Secondhand Asbestos Exposure
Secondhand asbestos exposure is very dangerous. Typically, secondhand asbestos exposure occurs when workers inadvertently bring asbestos fibers into their homes, exposing their wives and children to the toxic mineral. Secondhand asbestos exposure can cause severe and fatal diseases, such as:
- mesothelioma (a rare cancer that affects the lining surrounding the lungs)
- asbestosis (a lung disease caused by lung tissue scarring)
- lung cancer
- esophageal, stomach, colon, or rectum cancer
How Secondhand Asbestos Exposure Occurs?
Asbestos is a naturally occurring fibrous mineral that was extensively used in building insulation and consumer products until the late 1970s. When inhaled, asbestos fibers remain lodged in the body and can cause serious inflammation and scarring.
Many workers have been exposed to asbestos in the workplace, especially in the construction, manufacturing, and mining industries. In those industries, workers continuously handled materials containing asbestos, which caused toxic asbestos fibers to be released into the air. Because workplaces were poorly ventilated and asbestos fibers remained airborne for long periods of time, airborne asbestos fibers clung to workers’ clothes. Secondhand asbestos exposure would then occur when workers brought their asbestos-contaminated clothing home.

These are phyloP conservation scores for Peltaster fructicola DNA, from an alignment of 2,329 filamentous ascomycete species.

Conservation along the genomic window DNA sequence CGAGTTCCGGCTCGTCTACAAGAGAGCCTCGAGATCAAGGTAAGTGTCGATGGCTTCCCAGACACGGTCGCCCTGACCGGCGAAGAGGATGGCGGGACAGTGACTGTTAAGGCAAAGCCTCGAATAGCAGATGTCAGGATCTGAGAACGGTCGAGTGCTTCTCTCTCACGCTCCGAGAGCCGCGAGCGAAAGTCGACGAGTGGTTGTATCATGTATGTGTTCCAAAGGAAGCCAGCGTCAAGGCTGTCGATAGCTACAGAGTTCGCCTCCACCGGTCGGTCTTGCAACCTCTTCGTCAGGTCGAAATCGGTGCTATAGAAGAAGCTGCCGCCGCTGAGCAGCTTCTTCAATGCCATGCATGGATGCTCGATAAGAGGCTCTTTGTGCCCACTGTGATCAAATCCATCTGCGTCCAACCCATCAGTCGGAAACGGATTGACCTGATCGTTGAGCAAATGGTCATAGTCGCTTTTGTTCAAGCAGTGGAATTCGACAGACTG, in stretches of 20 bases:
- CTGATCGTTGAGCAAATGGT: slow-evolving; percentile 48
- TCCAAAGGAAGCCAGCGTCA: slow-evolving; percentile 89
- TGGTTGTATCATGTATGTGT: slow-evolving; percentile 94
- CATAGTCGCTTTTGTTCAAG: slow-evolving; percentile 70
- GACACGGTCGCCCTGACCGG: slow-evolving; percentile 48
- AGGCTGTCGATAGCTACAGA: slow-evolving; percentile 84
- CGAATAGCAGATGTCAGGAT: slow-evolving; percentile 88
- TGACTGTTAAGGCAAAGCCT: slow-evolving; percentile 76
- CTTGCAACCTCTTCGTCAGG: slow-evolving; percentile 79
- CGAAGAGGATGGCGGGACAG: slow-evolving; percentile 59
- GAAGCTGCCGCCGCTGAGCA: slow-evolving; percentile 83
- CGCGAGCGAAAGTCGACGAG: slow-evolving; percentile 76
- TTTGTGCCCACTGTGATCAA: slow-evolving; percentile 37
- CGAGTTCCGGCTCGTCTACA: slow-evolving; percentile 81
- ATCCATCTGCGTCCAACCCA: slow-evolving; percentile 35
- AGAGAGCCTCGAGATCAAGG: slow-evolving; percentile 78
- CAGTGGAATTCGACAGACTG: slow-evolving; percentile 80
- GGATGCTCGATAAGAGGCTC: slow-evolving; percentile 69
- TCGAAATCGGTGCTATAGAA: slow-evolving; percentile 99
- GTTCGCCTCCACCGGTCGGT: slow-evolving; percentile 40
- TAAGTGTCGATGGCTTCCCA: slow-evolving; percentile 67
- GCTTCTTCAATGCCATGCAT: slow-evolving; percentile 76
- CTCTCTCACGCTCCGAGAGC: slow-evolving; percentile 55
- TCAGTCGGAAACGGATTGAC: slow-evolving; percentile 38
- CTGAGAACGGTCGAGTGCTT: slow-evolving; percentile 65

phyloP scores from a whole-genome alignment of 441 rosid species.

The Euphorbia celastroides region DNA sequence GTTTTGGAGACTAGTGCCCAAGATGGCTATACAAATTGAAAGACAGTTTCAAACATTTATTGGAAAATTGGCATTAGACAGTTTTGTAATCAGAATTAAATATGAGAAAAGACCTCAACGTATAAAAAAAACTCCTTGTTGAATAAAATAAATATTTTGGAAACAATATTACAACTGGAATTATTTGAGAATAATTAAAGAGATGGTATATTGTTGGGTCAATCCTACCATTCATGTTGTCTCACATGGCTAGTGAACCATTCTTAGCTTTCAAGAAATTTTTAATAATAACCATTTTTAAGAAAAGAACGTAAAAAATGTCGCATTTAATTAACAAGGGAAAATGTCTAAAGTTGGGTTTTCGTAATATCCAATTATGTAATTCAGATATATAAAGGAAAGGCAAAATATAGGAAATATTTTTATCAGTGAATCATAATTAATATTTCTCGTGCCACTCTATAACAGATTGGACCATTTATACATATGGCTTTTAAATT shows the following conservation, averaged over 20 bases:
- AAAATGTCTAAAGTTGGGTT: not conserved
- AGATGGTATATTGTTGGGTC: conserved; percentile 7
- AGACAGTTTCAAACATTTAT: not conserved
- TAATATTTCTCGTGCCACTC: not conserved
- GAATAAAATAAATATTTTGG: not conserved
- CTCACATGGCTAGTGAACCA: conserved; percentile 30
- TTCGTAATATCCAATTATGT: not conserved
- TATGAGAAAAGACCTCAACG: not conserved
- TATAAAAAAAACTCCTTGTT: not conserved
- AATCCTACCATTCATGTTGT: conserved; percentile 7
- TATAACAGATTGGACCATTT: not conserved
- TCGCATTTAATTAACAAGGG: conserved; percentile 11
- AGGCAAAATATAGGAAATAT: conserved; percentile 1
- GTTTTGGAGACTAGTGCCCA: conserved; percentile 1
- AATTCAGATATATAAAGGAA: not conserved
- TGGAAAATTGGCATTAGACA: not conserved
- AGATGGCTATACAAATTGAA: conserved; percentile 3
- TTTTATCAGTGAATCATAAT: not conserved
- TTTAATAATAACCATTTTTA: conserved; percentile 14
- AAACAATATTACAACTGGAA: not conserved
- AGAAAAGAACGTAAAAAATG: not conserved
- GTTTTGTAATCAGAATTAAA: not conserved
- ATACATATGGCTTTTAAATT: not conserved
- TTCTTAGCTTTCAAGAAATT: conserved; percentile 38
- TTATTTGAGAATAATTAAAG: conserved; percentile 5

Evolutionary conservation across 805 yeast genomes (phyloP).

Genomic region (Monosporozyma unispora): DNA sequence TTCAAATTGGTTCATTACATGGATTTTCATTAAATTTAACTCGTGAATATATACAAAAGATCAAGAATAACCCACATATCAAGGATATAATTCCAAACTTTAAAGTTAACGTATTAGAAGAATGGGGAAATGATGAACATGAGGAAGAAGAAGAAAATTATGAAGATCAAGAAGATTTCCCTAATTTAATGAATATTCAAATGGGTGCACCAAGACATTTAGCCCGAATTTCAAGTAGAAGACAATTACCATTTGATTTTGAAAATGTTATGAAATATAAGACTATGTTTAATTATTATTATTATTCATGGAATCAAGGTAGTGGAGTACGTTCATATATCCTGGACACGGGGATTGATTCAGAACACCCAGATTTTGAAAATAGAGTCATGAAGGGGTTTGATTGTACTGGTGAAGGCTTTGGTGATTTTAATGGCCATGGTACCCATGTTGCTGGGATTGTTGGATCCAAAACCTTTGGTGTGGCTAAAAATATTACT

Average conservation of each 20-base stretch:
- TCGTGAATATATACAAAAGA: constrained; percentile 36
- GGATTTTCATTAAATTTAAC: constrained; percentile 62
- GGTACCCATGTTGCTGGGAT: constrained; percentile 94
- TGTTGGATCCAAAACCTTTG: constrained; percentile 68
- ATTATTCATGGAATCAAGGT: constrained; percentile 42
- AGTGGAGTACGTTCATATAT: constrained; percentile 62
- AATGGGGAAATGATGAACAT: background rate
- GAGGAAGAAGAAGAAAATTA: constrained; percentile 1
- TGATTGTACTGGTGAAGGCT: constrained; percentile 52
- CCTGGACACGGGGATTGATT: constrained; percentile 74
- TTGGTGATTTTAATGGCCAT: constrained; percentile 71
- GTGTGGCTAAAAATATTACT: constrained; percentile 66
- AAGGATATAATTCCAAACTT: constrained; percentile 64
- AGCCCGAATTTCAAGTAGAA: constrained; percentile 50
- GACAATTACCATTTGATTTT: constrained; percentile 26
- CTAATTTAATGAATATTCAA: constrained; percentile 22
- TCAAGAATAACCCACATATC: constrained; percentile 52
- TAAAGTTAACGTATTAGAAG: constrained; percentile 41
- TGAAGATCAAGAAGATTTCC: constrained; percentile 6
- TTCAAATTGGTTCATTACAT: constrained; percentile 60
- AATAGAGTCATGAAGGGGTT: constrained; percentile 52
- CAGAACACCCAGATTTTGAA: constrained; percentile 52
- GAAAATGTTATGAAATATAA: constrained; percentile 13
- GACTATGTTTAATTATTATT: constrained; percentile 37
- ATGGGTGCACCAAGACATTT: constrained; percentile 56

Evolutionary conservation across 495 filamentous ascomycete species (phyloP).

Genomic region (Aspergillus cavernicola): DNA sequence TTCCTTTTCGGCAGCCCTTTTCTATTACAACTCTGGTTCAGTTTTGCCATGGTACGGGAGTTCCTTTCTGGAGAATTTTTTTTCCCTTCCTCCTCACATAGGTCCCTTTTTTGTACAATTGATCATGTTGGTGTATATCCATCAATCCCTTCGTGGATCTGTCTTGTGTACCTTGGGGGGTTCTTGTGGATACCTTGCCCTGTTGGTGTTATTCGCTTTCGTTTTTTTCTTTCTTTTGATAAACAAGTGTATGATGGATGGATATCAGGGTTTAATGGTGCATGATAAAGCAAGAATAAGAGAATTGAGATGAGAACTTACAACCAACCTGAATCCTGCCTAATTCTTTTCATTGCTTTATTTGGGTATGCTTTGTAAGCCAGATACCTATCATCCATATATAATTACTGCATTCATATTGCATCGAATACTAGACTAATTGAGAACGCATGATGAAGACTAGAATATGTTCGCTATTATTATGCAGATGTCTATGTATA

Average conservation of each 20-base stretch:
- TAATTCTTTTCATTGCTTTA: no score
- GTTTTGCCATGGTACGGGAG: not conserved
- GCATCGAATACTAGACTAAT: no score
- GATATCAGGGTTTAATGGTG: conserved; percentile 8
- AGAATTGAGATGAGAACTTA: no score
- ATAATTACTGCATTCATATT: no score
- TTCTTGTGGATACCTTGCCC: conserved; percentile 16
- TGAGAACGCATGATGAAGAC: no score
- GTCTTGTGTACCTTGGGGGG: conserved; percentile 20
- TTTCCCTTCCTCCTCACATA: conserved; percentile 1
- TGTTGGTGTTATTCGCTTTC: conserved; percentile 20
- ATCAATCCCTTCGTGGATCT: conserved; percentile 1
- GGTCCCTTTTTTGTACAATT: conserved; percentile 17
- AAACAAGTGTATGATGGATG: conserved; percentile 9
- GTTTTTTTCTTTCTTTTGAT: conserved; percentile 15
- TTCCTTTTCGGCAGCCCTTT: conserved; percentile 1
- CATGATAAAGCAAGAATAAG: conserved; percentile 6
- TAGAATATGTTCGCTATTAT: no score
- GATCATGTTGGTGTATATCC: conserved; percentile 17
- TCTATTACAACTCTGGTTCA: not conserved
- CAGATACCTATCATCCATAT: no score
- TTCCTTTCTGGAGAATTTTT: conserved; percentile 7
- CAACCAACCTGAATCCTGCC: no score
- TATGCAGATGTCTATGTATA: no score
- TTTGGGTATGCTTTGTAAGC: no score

Families of workers that were exposed to asbestos were especially vulnerable to secondhand asbestos exposure. For example, family members may have experienced secondhand asbestos exposure while embracing workers who were still wearing asbestos laden clothing. Additionally, workers’ families may have encountered secondhand asbestos exposure when laundering asbestos-covered clothing. In fact, many family members shook asbestos-covered clothing before washing it, causing asbestos fibers to become airborne where they could be inhaled.
OSHA Regulations to Prevent Secondhand Asbestos Exposure
The U.S. Occupational and Safety Health Administration (OSHA) passed regulations to protect women and children from secondhand asbestos exposure. To prevent secondhand asbestos exposure, OSHA requires employers to provide their asbestos exposed workers with:
- Protective Clothing: employers must provide workers with special clothing when they handle asbestos containing materials
- Changing Room Lockers: exposed workers must be given a clean changing room with two lockers: one for asbestos clothing and one for clean street clothes
- Showers: employers must provide workers with showers to wash off lingering asbestos fibers
Injured by Secondhand Asbestos Exposure?
If you or a loved one has been injured by secondhand asbestos exposure, please contact us today as you may be entitled to compensation for your injuries.